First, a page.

The 1969 Florida Gators football team represented the University of Florida during the 1969 NCAA University Division football season. The season was the tenth, last, and arguably most successful season for Ray Graves as the head coach of the Florida Gators football team. Graves' 1969 Florida Gators finished their regular season with an overall record of 8–1–1 and an SEC record of 3–1–1, placing fourth among the ten SEC teams. Florida concluded the year with a Gator Bowl victory over SEC-champion Tennessee. Afterwards, Graves resigned from the head coaching position to become the university's athletic director, and was replaced by Tennessee head coach Doug Dickey.
Graves' final Gators squad was led by a surprising group of second-year offensive players known as the "Super Sophs", that included quarterback John Reaves, wide receiver Carlos Alvarez and tailback Tommy Durrance.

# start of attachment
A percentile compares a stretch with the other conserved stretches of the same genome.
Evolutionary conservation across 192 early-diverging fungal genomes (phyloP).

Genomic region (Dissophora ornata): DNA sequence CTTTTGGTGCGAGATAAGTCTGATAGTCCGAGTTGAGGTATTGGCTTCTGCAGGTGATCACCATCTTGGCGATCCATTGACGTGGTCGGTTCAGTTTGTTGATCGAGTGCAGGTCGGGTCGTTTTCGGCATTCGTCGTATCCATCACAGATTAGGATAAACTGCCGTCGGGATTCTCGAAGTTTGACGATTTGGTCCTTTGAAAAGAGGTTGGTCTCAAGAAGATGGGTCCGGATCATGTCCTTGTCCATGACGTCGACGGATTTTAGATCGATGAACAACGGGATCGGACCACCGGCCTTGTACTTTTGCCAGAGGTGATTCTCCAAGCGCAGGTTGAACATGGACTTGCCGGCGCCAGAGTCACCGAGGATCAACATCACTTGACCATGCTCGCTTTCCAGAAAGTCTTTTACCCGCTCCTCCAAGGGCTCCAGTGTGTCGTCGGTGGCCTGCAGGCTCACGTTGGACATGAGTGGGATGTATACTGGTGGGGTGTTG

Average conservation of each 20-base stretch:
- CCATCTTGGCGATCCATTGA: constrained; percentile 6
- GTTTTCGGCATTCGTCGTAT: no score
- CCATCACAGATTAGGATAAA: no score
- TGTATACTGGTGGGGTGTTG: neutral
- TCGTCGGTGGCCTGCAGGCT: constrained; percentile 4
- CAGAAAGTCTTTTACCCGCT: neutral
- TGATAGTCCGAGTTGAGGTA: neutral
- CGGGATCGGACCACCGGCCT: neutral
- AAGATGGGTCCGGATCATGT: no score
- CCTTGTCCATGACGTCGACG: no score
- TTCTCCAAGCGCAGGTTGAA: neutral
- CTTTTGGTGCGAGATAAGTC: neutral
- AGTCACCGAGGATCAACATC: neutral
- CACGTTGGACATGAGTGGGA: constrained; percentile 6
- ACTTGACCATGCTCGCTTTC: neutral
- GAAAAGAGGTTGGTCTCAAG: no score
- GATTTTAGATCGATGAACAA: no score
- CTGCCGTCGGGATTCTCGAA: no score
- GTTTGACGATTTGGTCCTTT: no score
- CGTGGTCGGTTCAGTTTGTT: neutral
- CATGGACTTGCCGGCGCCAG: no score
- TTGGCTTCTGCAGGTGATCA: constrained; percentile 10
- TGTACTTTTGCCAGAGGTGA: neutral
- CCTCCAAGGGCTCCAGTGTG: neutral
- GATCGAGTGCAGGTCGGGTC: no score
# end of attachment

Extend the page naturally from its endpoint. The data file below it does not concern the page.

In the opening game against the seventh-ranked Houston Cougars, the unranked Gators debuted a new passing offense which set the tone of success for the rest of the season and upset the Cougars 59–34. Carlos Alvarez had 6 catches and 182 yards receiving.
The Gators won the matchup over Florida State 21–6 on the back of a defensive surge that was unparalleled in Gator history. The Gators defense, led by junior defensive lineman Jack Youngblood, and sophomore defensive lineman Robert Harrell, sacked FSU quarterback Bill Cappleman eleven times for 91 yards leaving FSU with a total of negative 18 yards rushing in the game. Youngblood had been shifted to defensive end, with Harrell at tackle. Harrell earned National Defensive Lineman of The Week honors.
In addition to the pass rush, the FSU offense fumbled the ball eight times, losing five. Two other Gator Sophomores starred in the game as well, All-American wide out Carlos Alvarez and quarterback John Reaves. Alvarez had seven catches for 134 yards.
On "Super Saturday" in Tampa, the Gators came from behind and went for two to beat winless Tulane by an 18–17 score. Alvarez had 11 catches for 146 yards. "It was a damn poor victory, but it tasted a lost better than a defeat would have" wrote Jack Hairston.